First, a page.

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Tenth Circuit Upholds Preliminary Injunction for Trial Lawyers College Trademark

Posted by Thomas P. Howard | Jan 31, 2022 | 0 Comments

By James Juo.

Gerry Spence, who describes himself as “one of the greatest trial lawyers of our times,” founded a program called The Trial Lawyers College in 1994 to trail trial lawyers; but recently split with the College's board which splintered into the Spence Group and the Sloan Group, with the Sloan Group retaining control of The Trial Lawyers College.

The Spence Group then launched a competing program called Gerry Spence's Trial Lawyers College at the Thunderhead Ranch (which later changed its name to Gerry Spence Method at Thunderhead Ranch, but some use of the Trial Lawyers College name continued).

As part of the larger board dispute which includes state court litigation by the Spence Group seeking dissolution of the College and a declaratory judgment recognizing the Spence Group's control of the Board; the Sloan Group sued the Spence Group for trademark infringement in Wyoming federal court, which issued a preliminary injunction against the Spence Group from using “linguistic plays on words or various terms associated with The Trial Lawyers College.”

On appeal to the Tenth Circuit, the injunction was upheld but narrowed in The Trial Lawyers College v. Gerry Spence Trial Lawyers College at Thunderhead Ranch, No. 20-8038 (10th Cir. Jan. 27, 2022).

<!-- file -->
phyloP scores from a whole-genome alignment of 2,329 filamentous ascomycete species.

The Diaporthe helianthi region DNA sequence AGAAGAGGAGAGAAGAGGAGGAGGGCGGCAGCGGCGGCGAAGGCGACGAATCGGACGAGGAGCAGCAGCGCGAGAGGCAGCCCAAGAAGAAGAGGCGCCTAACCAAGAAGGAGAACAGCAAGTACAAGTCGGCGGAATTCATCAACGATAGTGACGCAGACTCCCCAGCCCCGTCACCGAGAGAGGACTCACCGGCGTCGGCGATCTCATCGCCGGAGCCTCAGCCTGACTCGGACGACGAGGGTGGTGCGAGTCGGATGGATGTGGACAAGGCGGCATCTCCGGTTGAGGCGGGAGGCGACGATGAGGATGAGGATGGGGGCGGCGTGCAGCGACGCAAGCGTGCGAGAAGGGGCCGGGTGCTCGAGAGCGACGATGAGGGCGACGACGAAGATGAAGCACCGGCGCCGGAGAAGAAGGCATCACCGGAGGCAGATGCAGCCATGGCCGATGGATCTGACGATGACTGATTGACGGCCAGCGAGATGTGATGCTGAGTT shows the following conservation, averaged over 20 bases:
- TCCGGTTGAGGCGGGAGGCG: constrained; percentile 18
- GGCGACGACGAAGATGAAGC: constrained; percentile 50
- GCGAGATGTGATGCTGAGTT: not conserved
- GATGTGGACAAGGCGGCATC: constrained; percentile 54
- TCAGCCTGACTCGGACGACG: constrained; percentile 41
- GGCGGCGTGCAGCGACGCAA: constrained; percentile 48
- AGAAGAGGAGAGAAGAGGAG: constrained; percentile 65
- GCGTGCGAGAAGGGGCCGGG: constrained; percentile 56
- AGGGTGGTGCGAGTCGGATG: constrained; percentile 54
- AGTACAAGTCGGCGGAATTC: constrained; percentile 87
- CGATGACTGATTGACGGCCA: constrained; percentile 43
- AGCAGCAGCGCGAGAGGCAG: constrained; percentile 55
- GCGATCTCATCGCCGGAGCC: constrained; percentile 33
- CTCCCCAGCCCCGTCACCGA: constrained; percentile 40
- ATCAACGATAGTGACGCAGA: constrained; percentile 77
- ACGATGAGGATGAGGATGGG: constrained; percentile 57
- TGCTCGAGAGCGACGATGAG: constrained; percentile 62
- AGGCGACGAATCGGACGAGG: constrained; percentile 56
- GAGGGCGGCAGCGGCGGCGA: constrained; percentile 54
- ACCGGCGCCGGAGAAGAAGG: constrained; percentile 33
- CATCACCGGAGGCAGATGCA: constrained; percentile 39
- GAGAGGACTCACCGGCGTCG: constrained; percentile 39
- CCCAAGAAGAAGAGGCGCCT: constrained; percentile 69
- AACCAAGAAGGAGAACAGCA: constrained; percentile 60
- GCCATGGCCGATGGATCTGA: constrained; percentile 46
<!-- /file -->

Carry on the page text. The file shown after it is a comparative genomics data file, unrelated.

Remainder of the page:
Two aspects of the injunction had been challenged by Mr. Spence; namely, whether there was irreparable injury, and the scope of the injunction.

In affirming the district court's finding of irreparable injury, the Tenth Circuit noted that although Congress had amended the Trademark Act in 2020 to expressly set forth a presumption of irreparable injury, this was after the preliminary injunction was issued by the district court. Before the passage of that Act, there is a presumption of irreparable injury only when the underlying statute “mandate[s] injunctive relief.” First W. Mgmt. Co. v. Malamed, 874 F.3d 1136, 1143 (10th Cir. 2017). Indeed, the U.S. Supreme Court's decision in eBay Inc. v. MercExchange, LLC, 547 U.S. 388 (2006), had cautioned against categorical rules that would undermine the traditional four-part test for preliminary injunctions in cases involving intellectual property.

Without a presumption of irreparable injury, the Sloan Group had to prove there was a significant risk of harm that could not “be compensated after the fact.” DTC Energy Grp., Inc. v. Hirschfeld, 912 F.3d 1263, 1270 (10th Cir. 2018) (quoting First W. Cap. Mgmt. Co., 874 F.3d 1136, 1141 (10th Cir. 2017)).

Factors such as “the difficulty in calculating damages, the loss of a unique product, and existence of intangible harms such as loss of goodwill or competitive market position” may be considered. Dominion Video Satellite, Inc. v. Echostar Satellite Corp., 356 F.3d 1256, 1264 (10th Cir. 2004).

The Tenth Circuit held that the evidence permitted a reasonable factfinder to infer irreparable injury.

For example, there was testimony of the Sloan Group's efforts including the registration of trademarks, investment in branded merchandise, and restrictions on use of the Trial Lawyers College's name when alumni gave presentations.